# How To Measure Square Footage

If you are an avid DIY (do-it-yourself) fan, then knowing how to take correct measurements for any DIY project in and around your home is very essential. While the measurements for projects will vary, a constant factor inherent in all measurements is the calculation of square footage. Based on the shape and area of any space in your house or outside of it, square footage can be calculated in a few different ways. This is discussed in further detail in the steps which follow.

## Step 1

**Materials needed**.

- Measuring tape
- Paper and pencil
- Calculator

## Step 2

**Different types of calculations**. As mentioned above, the shape of the area you want to measure will determine the formula to use for calculating square footage. Calculation is simple if the area is shaped in any of these forms - square, rectangular or triangle. For areas which are in other shapes, such as hexagons, pentagons, etc, break up the area into any of the three measurable shapes listed here, calculate the square footage for each of these shapes and then add up all the measurements. It is also important to remember, when taking measurements for flooring or carpeting, exclude about 1/4^{th} or half an inch on each side, between the floor and the wall.

## Step 3

**Square footage for square or rectangular shapes**. The formula for measuring the area of a square or rectangle is the length multiplied by the width (lxb, b=width/breadth). With the measuring tape, find out the length and width of the room or space in question and make a note of each measurement. Next, either manually or using a calculator, multiply the two measurements jotted down and the result will be the square footage of the area. For example, if you've gotten a reading of 10 feet for the length and a reading of 6 feet for the width, the square footage will be the product of 10 x 6; giving you a square footage of 60 feet.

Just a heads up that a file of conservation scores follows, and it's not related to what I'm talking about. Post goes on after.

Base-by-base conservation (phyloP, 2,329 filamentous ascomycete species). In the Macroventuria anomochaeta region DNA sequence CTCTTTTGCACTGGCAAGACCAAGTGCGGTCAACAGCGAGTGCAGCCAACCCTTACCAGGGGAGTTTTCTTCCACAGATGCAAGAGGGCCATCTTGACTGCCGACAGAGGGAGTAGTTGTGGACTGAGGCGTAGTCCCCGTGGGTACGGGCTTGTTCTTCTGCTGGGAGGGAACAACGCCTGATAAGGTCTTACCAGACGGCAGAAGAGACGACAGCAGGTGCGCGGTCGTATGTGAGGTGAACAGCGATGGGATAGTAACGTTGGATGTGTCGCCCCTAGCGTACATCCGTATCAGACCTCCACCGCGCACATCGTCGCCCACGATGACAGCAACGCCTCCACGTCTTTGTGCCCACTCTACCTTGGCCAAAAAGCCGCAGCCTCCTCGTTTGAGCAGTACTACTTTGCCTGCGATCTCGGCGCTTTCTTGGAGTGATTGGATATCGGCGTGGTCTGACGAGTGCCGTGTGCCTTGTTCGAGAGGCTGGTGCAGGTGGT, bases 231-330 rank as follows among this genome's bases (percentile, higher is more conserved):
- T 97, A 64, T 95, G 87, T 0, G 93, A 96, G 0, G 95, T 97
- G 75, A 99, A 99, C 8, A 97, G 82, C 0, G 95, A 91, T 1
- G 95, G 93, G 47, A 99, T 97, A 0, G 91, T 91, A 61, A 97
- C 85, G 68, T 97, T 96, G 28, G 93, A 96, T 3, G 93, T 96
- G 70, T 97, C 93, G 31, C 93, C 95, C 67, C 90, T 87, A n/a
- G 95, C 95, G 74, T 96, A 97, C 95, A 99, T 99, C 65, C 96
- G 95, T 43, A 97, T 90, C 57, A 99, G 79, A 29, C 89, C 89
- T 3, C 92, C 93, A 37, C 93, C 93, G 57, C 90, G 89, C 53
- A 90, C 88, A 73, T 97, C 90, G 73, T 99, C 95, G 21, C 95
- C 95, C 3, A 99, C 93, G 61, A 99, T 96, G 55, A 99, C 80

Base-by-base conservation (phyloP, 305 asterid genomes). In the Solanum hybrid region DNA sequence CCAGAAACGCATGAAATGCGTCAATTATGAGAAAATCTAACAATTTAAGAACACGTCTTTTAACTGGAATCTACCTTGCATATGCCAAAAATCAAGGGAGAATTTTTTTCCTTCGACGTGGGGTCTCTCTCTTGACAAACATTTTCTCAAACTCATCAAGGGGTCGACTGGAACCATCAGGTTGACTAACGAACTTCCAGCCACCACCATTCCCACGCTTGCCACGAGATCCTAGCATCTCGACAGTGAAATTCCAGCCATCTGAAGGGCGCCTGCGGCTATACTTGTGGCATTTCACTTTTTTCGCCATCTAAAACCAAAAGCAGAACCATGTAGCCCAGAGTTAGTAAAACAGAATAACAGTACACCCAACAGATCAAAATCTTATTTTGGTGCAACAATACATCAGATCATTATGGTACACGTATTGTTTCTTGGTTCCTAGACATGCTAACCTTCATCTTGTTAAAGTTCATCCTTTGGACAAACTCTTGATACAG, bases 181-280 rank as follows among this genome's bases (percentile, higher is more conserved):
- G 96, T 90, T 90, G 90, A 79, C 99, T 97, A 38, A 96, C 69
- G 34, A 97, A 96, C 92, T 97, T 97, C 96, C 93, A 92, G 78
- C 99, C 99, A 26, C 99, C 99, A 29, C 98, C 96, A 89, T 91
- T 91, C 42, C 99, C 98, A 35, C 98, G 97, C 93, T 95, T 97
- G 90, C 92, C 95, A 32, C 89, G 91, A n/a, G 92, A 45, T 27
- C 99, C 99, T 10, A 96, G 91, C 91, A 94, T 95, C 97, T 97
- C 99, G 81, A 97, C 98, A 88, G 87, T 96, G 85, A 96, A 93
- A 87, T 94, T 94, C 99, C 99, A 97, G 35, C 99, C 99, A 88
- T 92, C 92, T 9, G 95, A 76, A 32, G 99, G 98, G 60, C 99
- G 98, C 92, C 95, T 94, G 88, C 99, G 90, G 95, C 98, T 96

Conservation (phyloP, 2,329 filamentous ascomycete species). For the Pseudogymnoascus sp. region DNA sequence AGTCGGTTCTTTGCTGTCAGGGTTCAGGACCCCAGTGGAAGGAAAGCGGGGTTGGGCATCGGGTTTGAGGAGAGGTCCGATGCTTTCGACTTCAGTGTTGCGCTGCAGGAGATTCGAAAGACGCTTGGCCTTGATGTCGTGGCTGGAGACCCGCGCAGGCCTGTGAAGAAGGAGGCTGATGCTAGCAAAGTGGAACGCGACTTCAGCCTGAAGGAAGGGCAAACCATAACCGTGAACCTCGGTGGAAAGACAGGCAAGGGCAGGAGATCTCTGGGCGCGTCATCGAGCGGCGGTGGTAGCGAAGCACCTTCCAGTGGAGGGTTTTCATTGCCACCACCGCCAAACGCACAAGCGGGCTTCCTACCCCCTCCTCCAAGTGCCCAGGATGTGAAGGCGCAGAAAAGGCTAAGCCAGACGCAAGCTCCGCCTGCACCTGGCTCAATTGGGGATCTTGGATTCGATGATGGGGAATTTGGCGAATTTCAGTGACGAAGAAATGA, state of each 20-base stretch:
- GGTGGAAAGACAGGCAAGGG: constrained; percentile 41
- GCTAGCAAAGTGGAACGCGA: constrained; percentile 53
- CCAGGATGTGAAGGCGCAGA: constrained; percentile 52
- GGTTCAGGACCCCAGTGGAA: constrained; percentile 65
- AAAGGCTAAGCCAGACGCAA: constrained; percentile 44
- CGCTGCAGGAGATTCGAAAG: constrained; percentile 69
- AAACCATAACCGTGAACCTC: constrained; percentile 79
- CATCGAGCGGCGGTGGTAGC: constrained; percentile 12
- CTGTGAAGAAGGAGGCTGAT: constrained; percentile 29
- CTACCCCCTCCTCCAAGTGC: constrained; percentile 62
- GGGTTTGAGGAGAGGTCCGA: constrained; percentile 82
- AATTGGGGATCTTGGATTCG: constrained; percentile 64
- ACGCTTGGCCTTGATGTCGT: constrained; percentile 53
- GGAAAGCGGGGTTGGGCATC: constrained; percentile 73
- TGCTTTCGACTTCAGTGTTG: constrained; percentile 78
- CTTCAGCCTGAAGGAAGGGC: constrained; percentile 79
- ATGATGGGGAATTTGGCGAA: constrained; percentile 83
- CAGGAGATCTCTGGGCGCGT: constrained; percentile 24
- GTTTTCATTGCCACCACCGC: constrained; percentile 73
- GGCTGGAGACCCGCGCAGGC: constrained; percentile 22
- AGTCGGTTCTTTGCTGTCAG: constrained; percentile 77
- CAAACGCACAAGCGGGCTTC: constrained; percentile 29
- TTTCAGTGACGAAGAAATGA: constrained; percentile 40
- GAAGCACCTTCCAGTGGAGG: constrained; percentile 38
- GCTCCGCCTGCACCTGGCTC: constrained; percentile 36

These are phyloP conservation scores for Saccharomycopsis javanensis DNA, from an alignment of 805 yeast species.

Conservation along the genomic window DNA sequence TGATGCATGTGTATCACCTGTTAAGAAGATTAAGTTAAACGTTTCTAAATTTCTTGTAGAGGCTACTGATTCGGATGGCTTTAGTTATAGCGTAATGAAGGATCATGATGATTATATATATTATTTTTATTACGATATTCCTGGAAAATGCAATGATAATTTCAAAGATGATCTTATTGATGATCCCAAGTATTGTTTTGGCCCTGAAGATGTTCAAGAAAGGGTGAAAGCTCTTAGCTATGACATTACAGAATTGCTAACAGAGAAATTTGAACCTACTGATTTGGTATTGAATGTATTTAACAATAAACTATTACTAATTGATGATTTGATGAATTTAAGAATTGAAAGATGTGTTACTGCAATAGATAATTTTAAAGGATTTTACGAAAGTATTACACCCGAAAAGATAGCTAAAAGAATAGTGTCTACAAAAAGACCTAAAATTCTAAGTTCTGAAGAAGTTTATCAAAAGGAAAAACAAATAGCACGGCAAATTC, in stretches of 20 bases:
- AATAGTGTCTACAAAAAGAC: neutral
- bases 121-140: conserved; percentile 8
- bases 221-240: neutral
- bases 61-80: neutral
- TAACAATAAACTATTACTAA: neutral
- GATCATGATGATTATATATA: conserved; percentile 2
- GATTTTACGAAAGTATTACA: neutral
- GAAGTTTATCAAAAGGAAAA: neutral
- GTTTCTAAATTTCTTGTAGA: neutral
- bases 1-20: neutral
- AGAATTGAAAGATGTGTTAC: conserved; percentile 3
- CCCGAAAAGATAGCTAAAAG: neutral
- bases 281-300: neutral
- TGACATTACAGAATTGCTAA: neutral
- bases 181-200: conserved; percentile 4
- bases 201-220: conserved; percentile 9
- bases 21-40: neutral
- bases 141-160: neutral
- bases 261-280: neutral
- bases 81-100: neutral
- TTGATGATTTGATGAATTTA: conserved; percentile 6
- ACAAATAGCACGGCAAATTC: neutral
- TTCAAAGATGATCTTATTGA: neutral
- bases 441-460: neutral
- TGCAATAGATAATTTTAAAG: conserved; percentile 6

## Step 4

**Square footage for a triangular area**. For areas shaped in a triangle, first pin-point the base of the triangle. Next, pick the area which will be designated as the height of the triangle in relation to the base. Typically, the base and height of the triangle will form an L shape and the third side is what will constitute the hypotenuse of the triangle. With the measuring tape, calculate the length of the base side; make a note of the reading you get. Similarly measure the height of the triangle. Multiply the two numbers you've noted and then divide the result by two to get the square footage. Continuing with the same example as in the previous step, assuming the base is 6 feet and the height is 10 feet, the resulting product is 60 feet, which you will divide by the number 2. The resultant square footage you get is 30 feet.

## Step 5

**Measuring a circular room**. In a situation where you need to measure the square footage of a room or area which is circular in shape, go back in time and take a leaf out of your basic geometry lesson. Measure the length of the circle at its widest point, which will represent the diameter of the circle. Divide this number by 2 to calculate the radius of the circle. Now, back to the geometry lesson, the area of a circle is calculated by using the formula Πr2 where Π (pi) is an infinite number assigned a value of 3.14 and ‘r' is the radius of the circle. Supposing the diameter you've measured is 10 feet, the radius will be 10/2, i.e. 5 feet and the area can be calculated using the above formula, which will read numerically as 3.14 x 5^{2} (or 25) and the resultant square footage derived is 78.5 feet.

Now that you've learnt how to calculate the square footage for areas with differing shapes, you can get a move on with your DIY project. Calculating square footage is very simple and easy and anyone who knows how to use a calculator can do it!!